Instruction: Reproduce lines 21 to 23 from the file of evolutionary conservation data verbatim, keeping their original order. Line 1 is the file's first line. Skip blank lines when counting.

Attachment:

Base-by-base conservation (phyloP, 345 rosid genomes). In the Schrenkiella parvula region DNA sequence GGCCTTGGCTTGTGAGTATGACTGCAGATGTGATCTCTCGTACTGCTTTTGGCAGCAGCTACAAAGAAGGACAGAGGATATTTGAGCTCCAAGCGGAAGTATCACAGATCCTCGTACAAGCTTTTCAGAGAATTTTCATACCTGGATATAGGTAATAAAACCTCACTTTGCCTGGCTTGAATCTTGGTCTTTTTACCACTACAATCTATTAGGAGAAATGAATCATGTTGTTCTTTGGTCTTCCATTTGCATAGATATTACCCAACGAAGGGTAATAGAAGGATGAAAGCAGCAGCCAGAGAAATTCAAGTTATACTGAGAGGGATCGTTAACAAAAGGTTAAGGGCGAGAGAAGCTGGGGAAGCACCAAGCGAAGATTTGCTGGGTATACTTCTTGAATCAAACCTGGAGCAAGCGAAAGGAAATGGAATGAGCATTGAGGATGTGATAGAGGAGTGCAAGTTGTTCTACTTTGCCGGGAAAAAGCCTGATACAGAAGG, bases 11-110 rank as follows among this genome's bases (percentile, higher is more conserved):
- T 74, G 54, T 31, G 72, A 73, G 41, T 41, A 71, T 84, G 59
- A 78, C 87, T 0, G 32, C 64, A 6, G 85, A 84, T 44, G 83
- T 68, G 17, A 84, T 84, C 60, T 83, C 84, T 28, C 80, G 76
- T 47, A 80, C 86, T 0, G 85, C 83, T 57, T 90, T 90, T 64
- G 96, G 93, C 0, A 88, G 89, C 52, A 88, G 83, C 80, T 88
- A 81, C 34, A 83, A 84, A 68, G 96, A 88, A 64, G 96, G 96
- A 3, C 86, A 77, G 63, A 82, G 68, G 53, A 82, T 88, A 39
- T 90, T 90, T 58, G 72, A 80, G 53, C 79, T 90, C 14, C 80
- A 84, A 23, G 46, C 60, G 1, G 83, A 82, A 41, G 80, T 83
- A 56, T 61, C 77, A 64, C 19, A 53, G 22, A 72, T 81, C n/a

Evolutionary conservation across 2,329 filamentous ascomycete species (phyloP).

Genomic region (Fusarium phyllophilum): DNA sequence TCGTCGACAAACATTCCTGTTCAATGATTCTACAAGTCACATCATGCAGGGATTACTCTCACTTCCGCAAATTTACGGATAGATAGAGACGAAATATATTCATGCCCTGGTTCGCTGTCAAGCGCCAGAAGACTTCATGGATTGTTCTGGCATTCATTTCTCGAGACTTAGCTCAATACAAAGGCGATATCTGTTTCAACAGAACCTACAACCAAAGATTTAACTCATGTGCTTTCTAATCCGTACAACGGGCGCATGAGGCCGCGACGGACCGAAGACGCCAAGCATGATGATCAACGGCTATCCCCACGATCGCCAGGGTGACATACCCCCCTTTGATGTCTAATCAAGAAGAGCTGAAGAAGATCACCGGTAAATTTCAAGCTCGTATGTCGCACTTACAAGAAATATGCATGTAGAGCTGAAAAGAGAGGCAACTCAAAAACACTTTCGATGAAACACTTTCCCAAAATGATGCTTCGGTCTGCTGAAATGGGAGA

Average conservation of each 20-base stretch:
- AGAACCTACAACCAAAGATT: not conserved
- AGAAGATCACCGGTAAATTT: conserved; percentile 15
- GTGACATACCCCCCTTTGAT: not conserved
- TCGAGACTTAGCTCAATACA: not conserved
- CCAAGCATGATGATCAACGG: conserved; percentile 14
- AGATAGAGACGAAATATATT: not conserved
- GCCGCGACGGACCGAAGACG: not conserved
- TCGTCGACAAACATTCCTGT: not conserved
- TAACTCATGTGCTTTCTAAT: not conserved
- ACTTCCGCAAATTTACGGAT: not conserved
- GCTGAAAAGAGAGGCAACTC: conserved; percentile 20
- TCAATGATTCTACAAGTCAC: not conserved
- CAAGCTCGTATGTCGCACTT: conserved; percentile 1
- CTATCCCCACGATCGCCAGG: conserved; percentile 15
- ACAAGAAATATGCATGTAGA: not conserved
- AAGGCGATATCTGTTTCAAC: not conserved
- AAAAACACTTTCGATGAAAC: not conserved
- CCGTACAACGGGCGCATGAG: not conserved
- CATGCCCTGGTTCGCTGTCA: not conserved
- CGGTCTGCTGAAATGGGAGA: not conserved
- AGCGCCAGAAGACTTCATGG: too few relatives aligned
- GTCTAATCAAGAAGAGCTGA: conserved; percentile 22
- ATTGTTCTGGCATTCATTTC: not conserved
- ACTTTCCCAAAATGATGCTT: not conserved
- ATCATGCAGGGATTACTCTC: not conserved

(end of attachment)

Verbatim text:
- GCCGCGACGGACCGAAGACG: not conserved
- TCGTCGACAAACATTCCTGT: not conserved
- TAACTCATGTGCTTTCTAAT: not conserved